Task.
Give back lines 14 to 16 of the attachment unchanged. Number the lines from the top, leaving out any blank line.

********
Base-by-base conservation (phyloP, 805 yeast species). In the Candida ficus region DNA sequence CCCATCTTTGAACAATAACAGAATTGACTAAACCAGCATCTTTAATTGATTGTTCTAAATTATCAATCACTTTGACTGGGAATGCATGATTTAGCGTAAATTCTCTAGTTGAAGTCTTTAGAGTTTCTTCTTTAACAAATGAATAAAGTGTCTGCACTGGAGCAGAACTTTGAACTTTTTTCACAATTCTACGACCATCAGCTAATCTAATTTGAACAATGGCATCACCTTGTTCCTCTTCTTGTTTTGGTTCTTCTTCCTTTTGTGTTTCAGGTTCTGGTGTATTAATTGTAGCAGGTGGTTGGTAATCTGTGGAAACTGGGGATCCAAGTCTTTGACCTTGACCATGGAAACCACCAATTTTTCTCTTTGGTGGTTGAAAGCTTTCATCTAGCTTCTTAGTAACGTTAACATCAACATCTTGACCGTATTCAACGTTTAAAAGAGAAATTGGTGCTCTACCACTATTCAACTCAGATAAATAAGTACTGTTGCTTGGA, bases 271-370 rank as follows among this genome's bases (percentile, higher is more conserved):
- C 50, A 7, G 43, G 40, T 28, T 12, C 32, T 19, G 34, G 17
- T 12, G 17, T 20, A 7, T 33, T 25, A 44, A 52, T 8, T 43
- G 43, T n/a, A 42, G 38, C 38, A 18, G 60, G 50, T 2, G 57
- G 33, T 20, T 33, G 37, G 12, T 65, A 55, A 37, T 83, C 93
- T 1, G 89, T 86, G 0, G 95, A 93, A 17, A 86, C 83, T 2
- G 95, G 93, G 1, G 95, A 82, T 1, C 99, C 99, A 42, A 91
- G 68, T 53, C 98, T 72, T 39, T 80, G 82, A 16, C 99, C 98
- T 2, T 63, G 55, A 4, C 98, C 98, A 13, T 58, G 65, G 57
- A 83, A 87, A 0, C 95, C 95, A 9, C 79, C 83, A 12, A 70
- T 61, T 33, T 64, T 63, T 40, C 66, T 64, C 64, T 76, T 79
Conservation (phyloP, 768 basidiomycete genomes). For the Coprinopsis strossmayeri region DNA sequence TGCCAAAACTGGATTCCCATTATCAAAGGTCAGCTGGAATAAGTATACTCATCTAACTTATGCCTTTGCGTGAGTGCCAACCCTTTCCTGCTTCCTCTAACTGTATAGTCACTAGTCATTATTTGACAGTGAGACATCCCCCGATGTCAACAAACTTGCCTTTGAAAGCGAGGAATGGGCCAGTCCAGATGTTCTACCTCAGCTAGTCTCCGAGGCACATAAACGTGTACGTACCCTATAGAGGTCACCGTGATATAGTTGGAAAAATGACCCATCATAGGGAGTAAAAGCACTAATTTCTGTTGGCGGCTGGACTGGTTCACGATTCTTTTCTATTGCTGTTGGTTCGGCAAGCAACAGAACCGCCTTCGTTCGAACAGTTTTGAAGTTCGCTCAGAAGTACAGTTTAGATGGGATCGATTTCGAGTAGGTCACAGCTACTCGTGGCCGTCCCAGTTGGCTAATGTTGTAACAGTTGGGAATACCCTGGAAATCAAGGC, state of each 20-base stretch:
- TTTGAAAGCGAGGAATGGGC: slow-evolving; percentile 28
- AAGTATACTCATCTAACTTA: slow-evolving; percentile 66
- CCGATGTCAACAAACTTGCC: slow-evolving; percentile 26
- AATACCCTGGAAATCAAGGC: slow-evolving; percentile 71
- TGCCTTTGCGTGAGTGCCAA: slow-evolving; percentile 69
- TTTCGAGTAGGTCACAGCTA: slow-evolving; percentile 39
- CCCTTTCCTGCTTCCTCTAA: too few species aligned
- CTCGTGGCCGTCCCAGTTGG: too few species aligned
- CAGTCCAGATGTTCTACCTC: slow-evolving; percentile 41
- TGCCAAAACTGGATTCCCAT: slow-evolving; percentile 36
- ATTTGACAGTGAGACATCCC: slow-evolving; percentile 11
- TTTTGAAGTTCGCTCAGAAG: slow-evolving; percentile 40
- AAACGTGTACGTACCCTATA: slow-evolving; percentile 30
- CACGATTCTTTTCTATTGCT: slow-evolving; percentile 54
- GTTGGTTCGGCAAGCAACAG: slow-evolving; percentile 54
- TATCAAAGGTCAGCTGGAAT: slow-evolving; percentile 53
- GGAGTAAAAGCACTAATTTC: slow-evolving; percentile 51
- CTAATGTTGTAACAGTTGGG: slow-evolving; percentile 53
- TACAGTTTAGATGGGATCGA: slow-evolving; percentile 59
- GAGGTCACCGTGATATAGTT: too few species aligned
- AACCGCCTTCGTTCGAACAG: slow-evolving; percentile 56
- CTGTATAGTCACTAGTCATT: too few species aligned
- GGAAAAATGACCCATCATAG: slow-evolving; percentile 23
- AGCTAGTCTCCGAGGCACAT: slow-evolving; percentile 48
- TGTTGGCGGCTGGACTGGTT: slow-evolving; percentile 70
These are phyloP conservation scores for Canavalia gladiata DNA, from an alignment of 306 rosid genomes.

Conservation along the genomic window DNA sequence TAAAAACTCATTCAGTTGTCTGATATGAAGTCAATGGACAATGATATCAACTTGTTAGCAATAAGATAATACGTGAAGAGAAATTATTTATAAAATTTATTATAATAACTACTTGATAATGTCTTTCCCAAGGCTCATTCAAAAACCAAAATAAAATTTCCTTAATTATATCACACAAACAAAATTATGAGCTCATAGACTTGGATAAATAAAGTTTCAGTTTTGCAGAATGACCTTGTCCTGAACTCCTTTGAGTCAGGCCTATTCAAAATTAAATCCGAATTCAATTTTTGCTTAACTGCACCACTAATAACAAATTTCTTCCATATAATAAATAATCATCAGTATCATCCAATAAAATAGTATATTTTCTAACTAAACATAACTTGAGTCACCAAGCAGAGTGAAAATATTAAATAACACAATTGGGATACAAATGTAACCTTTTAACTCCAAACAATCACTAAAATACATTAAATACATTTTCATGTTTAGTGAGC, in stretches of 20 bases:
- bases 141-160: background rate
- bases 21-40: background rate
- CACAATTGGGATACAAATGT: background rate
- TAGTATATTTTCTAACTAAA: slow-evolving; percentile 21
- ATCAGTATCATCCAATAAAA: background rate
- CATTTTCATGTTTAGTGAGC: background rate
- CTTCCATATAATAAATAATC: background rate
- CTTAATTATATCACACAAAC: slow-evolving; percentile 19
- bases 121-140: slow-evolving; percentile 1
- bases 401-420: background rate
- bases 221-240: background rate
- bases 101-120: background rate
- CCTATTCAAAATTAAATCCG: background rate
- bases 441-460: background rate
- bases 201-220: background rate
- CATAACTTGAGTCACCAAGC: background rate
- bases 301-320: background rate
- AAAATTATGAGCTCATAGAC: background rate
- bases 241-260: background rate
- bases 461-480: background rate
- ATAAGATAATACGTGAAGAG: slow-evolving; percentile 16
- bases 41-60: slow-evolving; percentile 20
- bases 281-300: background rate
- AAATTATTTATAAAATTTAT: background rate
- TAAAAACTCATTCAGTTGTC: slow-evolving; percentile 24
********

- AAGTATACTCATCTAACTTA: slow-evolving; percentile 66
- CCGATGTCAACAAACTTGCC: slow-evolving; percentile 26
- AATACCCTGGAAATCAAGGC: slow-evolving; percentile 71